A tunnel under Sparks Street is the best way to run a Gatineau-based tramway into the heart of the nation’s capital, a study recommends.
But the costs and risks of digging another transit tunnel in Ottawa’s core could convince the City of Gatineau, and ultimately the federal government, that building the tramway on the surface of Wellington Street is what’s affordable.
The Société de transport de l’Outaouais on Wednesday released the recommendation from its consultant WSP to build a full tram system in the west end of Gatineau, rather than a hybrid system that would include buses.
The “optimal route” for the tramway would have a westernmost terminus around Chemin Eardley and Boulevard des Allumettières. Another winding corridor to the north would have a tramway terminus at Boulevard des Allumettières and Chemin Vanier. The two segments would joint at Chemin d’Aylmer and Boulevard Saint-Raymond and one tramway corridor would run east and across the Portage Bridge into Ottawa.
The Ottawa-based corridor will be under close scrutiny.
WSP says the Sparks Street tunnel, which would put the total project cost somewhere between $3.5 billion and $3.9 billion, is “the most effective solution.”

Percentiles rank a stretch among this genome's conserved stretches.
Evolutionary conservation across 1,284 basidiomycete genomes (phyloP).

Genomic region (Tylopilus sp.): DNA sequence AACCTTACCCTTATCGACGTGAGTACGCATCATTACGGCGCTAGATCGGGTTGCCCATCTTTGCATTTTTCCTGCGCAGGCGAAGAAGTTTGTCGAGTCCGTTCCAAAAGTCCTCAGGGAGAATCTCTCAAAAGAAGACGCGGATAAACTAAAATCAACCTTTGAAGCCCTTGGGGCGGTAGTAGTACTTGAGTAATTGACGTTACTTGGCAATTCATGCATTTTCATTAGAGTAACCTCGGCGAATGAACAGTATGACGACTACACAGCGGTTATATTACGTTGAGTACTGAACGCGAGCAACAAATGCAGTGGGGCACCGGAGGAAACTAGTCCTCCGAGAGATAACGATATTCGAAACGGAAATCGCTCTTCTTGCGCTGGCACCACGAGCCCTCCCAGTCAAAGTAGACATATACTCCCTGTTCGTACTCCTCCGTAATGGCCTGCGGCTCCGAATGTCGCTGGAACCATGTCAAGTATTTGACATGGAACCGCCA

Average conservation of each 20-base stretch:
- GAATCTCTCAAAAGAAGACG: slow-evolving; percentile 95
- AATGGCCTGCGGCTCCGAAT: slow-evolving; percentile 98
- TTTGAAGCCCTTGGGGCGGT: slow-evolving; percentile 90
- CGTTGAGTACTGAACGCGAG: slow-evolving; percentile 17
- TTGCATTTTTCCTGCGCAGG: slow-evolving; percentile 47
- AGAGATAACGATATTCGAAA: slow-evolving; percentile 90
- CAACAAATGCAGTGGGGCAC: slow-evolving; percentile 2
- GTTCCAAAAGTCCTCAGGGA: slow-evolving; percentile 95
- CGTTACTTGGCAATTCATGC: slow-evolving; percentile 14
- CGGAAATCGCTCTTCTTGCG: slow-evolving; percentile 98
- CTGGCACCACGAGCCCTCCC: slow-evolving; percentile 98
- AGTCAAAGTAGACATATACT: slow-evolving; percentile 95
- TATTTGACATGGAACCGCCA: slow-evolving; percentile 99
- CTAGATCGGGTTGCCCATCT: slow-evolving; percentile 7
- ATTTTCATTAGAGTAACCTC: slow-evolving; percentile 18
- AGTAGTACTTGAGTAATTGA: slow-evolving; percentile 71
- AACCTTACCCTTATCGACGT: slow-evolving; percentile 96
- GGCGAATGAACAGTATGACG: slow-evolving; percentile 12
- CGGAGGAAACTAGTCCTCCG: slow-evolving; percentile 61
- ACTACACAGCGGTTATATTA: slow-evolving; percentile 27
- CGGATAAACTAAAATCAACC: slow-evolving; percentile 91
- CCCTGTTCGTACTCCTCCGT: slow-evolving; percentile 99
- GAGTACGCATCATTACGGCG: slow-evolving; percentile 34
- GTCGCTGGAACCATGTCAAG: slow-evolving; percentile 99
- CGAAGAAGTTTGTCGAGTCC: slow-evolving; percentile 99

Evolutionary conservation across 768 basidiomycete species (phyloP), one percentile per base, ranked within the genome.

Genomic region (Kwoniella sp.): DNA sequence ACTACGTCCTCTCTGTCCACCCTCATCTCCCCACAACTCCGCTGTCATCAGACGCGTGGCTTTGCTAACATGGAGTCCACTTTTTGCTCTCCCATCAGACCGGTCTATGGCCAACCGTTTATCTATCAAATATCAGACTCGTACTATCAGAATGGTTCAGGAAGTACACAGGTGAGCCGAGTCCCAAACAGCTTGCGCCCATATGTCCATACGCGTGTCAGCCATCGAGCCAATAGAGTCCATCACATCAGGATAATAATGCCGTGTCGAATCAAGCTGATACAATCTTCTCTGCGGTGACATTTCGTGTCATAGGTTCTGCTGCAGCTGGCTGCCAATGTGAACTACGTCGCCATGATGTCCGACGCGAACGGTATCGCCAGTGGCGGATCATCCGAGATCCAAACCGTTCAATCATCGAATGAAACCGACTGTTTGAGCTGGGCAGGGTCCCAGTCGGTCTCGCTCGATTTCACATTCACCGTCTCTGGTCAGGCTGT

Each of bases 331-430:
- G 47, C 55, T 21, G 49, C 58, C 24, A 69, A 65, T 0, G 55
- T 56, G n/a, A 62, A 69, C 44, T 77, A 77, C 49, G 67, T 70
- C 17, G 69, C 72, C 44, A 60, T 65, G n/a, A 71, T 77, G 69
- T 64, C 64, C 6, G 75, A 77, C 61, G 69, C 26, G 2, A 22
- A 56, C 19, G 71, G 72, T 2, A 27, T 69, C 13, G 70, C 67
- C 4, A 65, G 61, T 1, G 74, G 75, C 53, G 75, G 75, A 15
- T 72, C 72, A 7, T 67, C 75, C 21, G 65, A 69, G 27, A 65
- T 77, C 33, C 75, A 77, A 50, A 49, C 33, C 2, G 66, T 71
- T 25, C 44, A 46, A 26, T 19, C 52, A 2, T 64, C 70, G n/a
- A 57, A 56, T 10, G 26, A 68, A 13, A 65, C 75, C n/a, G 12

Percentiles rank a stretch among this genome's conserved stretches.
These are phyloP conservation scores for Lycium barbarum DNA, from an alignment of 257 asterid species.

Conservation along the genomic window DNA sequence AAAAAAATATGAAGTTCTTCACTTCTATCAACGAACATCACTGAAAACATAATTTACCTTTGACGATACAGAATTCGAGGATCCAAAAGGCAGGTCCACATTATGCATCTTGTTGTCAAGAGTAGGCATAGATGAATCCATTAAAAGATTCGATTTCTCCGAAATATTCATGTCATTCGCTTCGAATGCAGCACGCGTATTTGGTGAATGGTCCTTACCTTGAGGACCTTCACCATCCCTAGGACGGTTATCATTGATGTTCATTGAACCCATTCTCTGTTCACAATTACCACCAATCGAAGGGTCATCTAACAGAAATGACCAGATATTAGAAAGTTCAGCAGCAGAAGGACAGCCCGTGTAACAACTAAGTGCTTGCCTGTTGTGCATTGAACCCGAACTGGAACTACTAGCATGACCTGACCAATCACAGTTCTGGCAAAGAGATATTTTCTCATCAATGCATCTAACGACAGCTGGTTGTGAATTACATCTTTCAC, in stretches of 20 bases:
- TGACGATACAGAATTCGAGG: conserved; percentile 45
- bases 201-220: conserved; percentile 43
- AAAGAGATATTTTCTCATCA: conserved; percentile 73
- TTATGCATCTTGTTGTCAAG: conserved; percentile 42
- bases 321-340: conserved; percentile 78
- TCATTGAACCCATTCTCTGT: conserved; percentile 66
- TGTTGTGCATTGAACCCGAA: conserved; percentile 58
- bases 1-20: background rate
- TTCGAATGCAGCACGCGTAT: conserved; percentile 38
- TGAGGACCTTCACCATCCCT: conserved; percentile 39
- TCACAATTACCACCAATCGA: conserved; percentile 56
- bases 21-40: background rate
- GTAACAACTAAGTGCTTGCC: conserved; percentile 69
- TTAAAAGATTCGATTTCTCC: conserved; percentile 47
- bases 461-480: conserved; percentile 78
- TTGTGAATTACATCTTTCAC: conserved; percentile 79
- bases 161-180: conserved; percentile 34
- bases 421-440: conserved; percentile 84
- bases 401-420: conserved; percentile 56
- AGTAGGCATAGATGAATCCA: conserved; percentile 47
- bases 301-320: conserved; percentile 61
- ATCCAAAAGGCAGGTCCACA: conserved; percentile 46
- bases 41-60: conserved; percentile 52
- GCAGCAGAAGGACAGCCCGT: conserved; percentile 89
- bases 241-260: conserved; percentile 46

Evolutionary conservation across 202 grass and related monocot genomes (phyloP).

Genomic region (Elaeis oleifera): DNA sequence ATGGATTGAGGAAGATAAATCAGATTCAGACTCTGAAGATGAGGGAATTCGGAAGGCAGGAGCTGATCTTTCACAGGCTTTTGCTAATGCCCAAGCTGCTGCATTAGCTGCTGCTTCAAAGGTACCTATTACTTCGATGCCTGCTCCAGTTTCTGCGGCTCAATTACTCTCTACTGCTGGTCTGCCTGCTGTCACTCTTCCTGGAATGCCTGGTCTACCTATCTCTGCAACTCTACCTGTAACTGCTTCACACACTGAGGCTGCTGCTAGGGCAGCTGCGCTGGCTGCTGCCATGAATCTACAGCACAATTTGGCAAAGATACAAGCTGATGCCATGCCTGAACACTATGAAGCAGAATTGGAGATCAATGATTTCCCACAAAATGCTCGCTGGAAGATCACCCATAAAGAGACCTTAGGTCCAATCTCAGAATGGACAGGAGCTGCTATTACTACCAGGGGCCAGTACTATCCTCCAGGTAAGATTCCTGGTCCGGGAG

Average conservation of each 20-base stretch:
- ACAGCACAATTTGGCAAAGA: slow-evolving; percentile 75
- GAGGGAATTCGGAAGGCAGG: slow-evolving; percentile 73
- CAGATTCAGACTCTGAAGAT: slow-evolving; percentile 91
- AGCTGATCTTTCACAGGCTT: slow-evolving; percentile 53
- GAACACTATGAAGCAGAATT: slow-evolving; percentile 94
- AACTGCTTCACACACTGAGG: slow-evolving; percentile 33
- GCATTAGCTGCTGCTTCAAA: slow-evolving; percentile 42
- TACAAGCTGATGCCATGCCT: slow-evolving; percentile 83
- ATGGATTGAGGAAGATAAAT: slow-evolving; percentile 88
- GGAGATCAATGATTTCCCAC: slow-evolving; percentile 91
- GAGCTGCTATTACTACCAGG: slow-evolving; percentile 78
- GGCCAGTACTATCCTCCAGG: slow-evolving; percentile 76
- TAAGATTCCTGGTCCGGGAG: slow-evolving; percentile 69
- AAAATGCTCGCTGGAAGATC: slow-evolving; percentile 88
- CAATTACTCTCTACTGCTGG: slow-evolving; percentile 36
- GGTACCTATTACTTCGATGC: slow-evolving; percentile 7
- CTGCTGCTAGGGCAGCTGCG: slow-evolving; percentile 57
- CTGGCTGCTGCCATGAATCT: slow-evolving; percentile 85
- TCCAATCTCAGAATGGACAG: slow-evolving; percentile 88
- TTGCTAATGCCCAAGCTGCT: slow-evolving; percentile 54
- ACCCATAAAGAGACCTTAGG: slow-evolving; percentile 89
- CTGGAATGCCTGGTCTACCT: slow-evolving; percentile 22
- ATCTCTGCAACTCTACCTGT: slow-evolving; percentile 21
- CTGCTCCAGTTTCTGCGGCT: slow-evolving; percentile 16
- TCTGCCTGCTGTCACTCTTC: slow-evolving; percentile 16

The Wellington Street surface option to Elgin Street, which WSP still allows as a “valid option,” would put the project cost at just over $3 billion.
The federal government, as one of the main funders of the project, would need to consider if a tunnel is worth up to nearly $1 billion more in taxpayer funds. The Quebec government would also be tapped for construction money.
Meanwhile, the feds have recently taken a keen interest in interprovincial transit, potentially making the Sparks Street tunnel option less viable in a bigger picture.
The National Capital Commission has been tasked with studying a tramway loop between Gatineau and Ottawa. Gatineau’s proposed interprovincial tramway would be the jumping off point for that analysis.
The NCC board has indicated its preference for the tramway to run on Wellington Street. Ottawa city council, however, has declared the Sparks Street tunnel as the optimal option.
The City of Gatineau could also have some big decisions when it comes to the future of car traffic in the area of Hull where the tramway is proposed to run.
WSP concluded that integrating the tramway with traffic “is not viable” on Rue Laurier, and the consultant suggested the viable option is removing traffic between Rue Eddy and either Rue Laval or the Portage Bridge.
A new transit system is required in Gatineau to meet transportation needs through 2051. The city’s population is projected to grow by 26 per cent in that time, with a rate of growth even higher in the west end.